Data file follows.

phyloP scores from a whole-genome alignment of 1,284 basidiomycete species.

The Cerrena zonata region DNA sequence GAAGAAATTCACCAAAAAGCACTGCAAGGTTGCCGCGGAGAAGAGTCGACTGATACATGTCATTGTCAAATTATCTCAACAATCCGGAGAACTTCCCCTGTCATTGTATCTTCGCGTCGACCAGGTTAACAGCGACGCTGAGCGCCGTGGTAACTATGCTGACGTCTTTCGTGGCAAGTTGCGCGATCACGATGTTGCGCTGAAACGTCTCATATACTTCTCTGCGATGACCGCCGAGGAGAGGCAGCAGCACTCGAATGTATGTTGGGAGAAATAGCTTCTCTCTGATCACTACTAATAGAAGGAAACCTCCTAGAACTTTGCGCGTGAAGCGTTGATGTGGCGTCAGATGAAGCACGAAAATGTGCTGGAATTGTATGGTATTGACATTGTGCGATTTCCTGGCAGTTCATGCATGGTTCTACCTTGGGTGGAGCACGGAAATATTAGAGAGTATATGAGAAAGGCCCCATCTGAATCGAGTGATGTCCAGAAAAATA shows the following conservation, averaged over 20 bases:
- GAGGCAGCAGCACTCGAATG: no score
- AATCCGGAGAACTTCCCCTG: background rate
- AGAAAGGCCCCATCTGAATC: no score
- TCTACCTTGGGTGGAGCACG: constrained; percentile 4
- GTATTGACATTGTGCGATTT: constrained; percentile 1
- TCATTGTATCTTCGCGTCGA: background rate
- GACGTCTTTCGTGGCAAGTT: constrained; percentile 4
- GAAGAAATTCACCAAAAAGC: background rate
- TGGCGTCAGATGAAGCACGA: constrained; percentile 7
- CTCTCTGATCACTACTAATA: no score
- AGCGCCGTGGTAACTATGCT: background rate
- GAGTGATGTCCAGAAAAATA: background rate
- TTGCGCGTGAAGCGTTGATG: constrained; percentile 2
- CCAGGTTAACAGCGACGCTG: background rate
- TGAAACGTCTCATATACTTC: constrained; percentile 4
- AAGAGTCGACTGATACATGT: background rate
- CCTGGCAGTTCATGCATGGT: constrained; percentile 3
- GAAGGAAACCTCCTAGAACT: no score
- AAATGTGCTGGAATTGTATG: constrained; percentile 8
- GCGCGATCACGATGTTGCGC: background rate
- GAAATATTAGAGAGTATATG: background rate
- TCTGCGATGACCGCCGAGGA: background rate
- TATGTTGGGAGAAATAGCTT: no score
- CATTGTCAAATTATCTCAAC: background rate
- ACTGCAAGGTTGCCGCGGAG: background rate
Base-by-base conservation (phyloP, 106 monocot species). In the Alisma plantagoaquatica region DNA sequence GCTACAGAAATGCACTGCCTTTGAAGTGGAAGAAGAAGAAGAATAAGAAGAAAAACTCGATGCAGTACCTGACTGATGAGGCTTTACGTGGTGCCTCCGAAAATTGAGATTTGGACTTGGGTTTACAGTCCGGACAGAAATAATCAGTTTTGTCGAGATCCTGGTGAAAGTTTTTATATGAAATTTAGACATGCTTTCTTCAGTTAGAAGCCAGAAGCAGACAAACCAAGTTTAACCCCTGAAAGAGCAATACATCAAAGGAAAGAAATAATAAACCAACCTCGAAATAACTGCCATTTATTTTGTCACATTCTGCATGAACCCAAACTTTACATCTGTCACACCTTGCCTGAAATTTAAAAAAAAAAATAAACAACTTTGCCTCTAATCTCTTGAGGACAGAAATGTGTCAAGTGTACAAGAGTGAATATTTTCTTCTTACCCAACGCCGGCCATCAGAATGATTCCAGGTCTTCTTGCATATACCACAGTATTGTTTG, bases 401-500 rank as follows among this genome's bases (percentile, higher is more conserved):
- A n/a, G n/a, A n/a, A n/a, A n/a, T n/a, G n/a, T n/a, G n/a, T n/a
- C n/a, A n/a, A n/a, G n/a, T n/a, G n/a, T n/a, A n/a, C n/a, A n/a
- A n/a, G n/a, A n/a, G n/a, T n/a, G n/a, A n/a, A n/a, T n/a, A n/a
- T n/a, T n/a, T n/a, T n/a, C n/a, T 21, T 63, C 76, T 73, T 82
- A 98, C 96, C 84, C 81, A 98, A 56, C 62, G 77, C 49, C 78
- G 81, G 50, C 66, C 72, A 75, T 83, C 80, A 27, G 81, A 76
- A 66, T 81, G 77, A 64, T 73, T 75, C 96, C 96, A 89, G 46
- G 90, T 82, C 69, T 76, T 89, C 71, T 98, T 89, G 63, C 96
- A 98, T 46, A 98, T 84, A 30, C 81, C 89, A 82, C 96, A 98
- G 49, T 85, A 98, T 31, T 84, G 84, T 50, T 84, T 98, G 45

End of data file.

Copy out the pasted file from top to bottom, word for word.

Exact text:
phyloP scores from a whole-genome alignment of 1,284 basidiomycete species.

The Cerrena zonata region DNA sequence GAAGAAATTCACCAAAAAGCACTGCAAGGTTGCCGCGGAGAAGAGTCGACTGATACATGTCATTGTCAAATTATCTCAACAATCCGGAGAACTTCCCCTGTCATTGTATCTTCGCGTCGACCAGGTTAACAGCGACGCTGAGCGCCGTGGTAACTATGCTGACGTCTTTCGTGGCAAGTTGCGCGATCACGATGTTGCGCTGAAACGTCTCATATACTTCTCTGCGATGACCGCCGAGGAGAGGCAGCAGCACTCGAATGTATGTTGGGAGAAATAGCTTCTCTCTGATCACTACTAATAGAAGGAAACCTCCTAGAACTTTGCGCGTGAAGCGTTGATGTGGCGTCAGATGAAGCACGAAAATGTGCTGGAATTGTATGGTATTGACATTGTGCGATTTCCTGGCAGTTCATGCATGGTTCTACCTTGGGTGGAGCACGGAAATATTAGAGAGTATATGAGAAAGGCCCCATCTGAATCGAGTGATGTCCAGAAAAATA shows the following conservation, averaged over 20 bases:
- GAGGCAGCAGCACTCGAATG: no score
- AATCCGGAGAACTTCCCCTG: background rate
- AGAAAGGCCCCATCTGAATC: no score
- TCTACCTTGGGTGGAGCACG: constrained; percentile 4
- GTATTGACATTGTGCGATTT: constrained; percentile 1
- TCATTGTATCTTCGCGTCGA: background rate
- GACGTCTTTCGTGGCAAGTT: constrained; percentile 4
- GAAGAAATTCACCAAAAAGC: background rate
- TGGCGTCAGATGAAGCACGA: constrained; percentile 7
- CTCTCTGATCACTACTAATA: no score
- AGCGCCGTGGTAACTATGCT: background rate
- GAGTGATGTCCAGAAAAATA: background rate
- TTGCGCGTGAAGCGTTGATG: constrained; percentile 2
- CCAGGTTAACAGCGACGCTG: background rate
- TGAAACGTCTCATATACTTC: constrained; percentile 4
- AAGAGTCGACTGATACATGT: background rate
- CCTGGCAGTTCATGCATGGT: constrained; percentile 3
- GAAGGAAACCTCCTAGAACT: no score
- AAATGTGCTGGAATTGTATG: constrained; percentile 8
- GCGCGATCACGATGTTGCGC: background rate
- GAAATATTAGAGAGTATATG: background rate
- TCTGCGATGACCGCCGAGGA: background rate
- TATGTTGGGAGAAATAGCTT: no score
- CATTGTCAAATTATCTCAAC: background rate
- ACTGCAAGGTTGCCGCGGAG: background rate
Base-by-base conservation (phyloP, 106 monocot species). In the Alisma plantagoaquatica region DNA sequence GCTACAGAAATGCACTGCCTTTGAAGTGGAAGAAGAAGAAGAATAAGAAGAAAAACTCGATGCAGTACCTGACTGATGAGGCTTTACGTGGTGCCTCCGAAAATTGAGATTTGGACTTGGGTTTACAGTCCGGACAGAAATAATCAGTTTTGTCGAGATCCTGGTGAAAGTTTTTATATGAAATTTAGACATGCTTTCTTCAGTTAGAAGCCAGAAGCAGACAAACCAAGTTTAACCCCTGAAAGAGCAATACATCAAAGGAAAGAAATAATAAACCAACCTCGAAATAACTGCCATTTATTTTGTCACATTCTGCATGAACCCAAACTTTACATCTGTCACACCTTGCCTGAAATTTAAAAAAAAAAATAAACAACTTTGCCTCTAATCTCTTGAGGACAGAAATGTGTCAAGTGTACAAGAGTGAATATTTTCTTCTTACCCAACGCCGGCCATCAGAATGATTCCAGGTCTTCTTGCATATACCACAGTATTGTTTG, bases 401-500 rank as follows among this genome's bases (percentile, higher is more conserved):
- A n/a, G n/a, A n/a, A n/a, A n/a, T n/a, G n/a, T n/a, G n/a, T n/a
- C n/a, A n/a, A n/a, G n/a, T n/a, G n/a, T n/a, A n/a, C n/a, A n/a
- A n/a, G n/a, A n/a, G n/a, T n/a, G n/a, A n/a, A n/a, T n/a, A n/a
- T n/a, T n/a, T n/a, T n/a, C n/a, T 21, T 63, C 76, T 73, T 82
- A 98, C 96, C 84, C 81, A 98, A 56, C 62, G 77, C 49, C 78
- G 81, G 50, C 66, C 72, A 75, T 83, C 80, A 27, G 81, A 76
- A 66, T 81, G 77, A 64, T 73, T 75, C 96, C 96, A 89, G 46
- G 90, T 82, C 69, T 76, T 89, C 71, T 98, T 89, G 63, C 96
- A 98, T 46, A 98, T 84, A 30, C 81, C 89, A 82, C 96, A 98
- G 49, T 85, A 98, T 31, T 84, G 84, T 50, T 84, T 98, G 45